Imparting a classical education at home. Check out the Edwards Academy.

Psalm 78
. . . we will tell the next generation the praiseworthy deeds of the LORD, his power, and the wonders he has done. .
so the next generation would know them . . . and they in turn would tell their children.
Then they would put their trust in God and would not forget his deeds but would keep his commands.

Thursday, February 21, 2008

Edwards Academy Happenings, part 3

We've gone to Africa for two weeks.
Well, not really.
"But we are traveling there in books!"

In our 27th week of Tapestry of Grace, Year 3, we are studying about Africa in the 1800s. We are traveling with Dr. David Livingstone as he explores and tries to stop the slave trade--and we are also going along with newspaperman Stanley has he hunts for the missing Livingstone. Meanwhile, we are learning about African geography, peoples and tribes, and animals. Next week the kids will be interviewing their grandparents, who lived in Africa for several years, about their experiences there as missionaries.

Meanwhile, they are busy making "Africa" lapbooks as they listen to the tales of Livingstone and Stanley. Tapestry suggests some wonderful books (such as Escape from Slave Traders) and we stumbled on a great out-of-print book, With Stanley in Africa by Olga Hall Quest, which I picked up from the Blooms' used book kiosk at last year's homeschool convention. We've just begun the book, but it is so exciting I imagine I'll start watching for books by Olga Hall Quest. (Why aren't kids given these sorts of books anymore? No wonder textbook-fed kids say history is boring!)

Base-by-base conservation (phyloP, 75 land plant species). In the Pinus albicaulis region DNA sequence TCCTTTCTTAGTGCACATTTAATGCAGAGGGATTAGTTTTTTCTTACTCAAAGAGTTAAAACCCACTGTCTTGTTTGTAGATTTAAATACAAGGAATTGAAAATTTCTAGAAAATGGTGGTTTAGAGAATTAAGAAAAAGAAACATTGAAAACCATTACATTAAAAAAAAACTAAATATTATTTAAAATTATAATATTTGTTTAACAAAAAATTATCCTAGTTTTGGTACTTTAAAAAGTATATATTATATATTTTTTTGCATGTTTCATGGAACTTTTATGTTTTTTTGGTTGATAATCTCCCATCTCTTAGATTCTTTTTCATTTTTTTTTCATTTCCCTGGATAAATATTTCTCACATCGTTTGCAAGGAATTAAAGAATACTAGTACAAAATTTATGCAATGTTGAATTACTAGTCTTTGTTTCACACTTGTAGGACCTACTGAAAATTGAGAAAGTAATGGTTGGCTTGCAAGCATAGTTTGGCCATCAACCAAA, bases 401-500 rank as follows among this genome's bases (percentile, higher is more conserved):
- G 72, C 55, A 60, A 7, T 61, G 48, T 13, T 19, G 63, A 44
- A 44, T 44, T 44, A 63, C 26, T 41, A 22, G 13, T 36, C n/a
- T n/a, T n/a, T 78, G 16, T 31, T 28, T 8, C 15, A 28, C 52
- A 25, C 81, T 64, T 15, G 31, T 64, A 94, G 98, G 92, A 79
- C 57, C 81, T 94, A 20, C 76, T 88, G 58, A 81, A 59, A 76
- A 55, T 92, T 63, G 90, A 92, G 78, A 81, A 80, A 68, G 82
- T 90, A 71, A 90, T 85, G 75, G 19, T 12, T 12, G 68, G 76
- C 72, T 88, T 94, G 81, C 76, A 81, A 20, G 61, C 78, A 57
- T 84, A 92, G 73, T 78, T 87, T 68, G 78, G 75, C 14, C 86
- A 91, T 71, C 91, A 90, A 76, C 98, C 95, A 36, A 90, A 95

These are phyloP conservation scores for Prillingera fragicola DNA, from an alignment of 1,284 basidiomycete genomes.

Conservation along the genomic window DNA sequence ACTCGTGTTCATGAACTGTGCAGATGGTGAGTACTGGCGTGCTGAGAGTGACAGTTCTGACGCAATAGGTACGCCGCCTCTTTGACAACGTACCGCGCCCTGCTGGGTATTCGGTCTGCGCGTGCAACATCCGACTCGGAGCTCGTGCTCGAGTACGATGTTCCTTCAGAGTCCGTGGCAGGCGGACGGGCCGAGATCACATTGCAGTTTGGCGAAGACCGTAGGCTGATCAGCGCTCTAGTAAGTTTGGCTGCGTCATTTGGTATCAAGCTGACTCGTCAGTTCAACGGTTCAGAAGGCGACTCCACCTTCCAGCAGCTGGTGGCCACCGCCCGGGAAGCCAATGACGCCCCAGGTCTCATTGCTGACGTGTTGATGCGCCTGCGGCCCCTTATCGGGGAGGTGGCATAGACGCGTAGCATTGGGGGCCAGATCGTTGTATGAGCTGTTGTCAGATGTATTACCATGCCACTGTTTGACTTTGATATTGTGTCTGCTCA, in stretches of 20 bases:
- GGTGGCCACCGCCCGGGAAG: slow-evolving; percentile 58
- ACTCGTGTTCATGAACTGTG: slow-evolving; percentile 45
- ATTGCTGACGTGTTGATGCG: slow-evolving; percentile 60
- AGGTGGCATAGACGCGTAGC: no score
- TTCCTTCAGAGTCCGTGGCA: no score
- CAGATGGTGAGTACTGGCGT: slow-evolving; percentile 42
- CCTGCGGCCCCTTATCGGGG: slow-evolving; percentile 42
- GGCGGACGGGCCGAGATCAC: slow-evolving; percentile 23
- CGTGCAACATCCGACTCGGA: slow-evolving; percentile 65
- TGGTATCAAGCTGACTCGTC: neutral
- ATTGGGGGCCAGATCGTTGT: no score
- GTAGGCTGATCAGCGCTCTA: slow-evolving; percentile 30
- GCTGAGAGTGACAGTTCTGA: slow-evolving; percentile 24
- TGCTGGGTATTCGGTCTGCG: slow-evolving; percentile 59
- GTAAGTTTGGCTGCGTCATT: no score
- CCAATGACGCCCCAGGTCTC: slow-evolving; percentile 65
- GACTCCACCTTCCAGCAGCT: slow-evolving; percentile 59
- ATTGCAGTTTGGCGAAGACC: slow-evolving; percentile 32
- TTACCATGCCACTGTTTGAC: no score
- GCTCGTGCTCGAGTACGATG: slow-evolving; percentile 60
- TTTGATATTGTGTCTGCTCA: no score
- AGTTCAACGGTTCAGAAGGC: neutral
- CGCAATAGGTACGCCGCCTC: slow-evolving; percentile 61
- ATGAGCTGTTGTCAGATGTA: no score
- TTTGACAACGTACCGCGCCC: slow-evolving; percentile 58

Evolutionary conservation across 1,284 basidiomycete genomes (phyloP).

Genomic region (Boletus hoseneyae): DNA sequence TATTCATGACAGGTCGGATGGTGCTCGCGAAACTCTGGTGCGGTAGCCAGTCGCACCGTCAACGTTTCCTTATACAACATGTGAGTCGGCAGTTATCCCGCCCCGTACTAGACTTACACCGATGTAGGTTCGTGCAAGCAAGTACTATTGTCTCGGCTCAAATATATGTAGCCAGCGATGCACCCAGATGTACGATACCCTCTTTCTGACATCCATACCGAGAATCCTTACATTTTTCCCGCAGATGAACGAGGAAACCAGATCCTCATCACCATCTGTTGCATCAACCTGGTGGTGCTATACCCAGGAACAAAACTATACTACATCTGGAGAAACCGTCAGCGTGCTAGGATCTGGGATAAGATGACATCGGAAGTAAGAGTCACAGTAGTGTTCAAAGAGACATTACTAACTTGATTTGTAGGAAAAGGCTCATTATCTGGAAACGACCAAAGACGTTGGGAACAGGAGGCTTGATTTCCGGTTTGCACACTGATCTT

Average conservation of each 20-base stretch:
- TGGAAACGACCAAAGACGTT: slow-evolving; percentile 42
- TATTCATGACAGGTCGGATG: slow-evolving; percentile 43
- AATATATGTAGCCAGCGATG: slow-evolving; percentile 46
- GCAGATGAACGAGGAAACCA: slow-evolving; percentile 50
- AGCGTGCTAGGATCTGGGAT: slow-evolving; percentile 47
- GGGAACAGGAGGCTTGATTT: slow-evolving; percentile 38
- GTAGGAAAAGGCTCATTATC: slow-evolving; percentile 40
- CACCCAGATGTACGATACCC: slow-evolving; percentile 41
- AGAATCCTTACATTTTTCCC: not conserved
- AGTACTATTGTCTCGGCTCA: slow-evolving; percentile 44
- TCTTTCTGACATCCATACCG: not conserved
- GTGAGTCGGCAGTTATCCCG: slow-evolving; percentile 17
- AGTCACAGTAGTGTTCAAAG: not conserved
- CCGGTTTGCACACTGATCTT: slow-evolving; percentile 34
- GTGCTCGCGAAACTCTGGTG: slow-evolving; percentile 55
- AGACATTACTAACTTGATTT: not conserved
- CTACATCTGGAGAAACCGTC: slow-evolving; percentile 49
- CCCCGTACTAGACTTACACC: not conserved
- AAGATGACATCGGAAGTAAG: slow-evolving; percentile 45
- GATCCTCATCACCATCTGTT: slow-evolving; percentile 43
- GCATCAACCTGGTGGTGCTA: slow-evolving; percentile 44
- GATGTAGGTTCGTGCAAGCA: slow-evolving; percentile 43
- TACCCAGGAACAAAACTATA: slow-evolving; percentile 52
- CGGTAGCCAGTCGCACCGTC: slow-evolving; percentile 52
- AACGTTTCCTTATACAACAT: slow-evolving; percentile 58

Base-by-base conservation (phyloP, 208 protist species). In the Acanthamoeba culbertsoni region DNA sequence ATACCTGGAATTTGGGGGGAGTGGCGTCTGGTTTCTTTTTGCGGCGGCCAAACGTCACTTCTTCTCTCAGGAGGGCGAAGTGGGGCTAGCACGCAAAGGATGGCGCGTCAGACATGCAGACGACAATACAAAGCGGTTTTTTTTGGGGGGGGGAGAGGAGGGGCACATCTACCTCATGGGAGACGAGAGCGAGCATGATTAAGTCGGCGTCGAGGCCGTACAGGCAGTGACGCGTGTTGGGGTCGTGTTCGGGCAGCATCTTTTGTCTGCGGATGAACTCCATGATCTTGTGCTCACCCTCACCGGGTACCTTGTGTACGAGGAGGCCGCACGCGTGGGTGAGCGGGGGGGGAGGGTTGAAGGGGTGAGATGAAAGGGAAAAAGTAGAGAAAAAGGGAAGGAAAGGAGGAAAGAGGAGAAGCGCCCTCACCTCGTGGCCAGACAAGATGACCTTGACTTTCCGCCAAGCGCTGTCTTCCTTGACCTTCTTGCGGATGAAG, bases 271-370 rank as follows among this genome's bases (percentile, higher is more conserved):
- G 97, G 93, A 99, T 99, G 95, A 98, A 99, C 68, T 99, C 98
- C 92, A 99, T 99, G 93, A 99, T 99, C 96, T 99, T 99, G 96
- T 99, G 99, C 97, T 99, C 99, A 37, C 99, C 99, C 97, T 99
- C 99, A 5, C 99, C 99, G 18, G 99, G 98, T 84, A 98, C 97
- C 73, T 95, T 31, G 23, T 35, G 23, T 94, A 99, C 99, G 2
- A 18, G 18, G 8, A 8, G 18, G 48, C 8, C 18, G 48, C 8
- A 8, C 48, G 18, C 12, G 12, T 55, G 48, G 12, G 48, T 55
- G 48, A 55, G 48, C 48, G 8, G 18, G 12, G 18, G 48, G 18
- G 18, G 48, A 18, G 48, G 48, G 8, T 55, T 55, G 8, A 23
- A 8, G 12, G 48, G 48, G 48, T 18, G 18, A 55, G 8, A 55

Separately, we recently started studying Flying Creatures of the Fifth Day, an elementary zoology book from Apologia Science. Our little academics loved chanting "Kingdom-Phylum-Class-Order-Family-Genus-Species!" and will probably never forget it. So I was especially triumphant when our newspaper reported the discovery of a new frog species and the Edwards students practically clambered across the breakfast table to read the article. "The first in 22 years!"

Thanks to the Veritas Press literature lists, we are reading Owls in the Family by Farley Mowat, which complements our bird studies perfectly. In this lively tale, two Canadian boys catch and keep a couple of owls as pets. We are using some worksheets from Jim Cornish at Gander Academy that are available free online. We also found some fun owl resources (thank you Mrs. B) from which files these owl-themed ideas with their suggestions for studying the book Owl Moon, by Jan Yolen.

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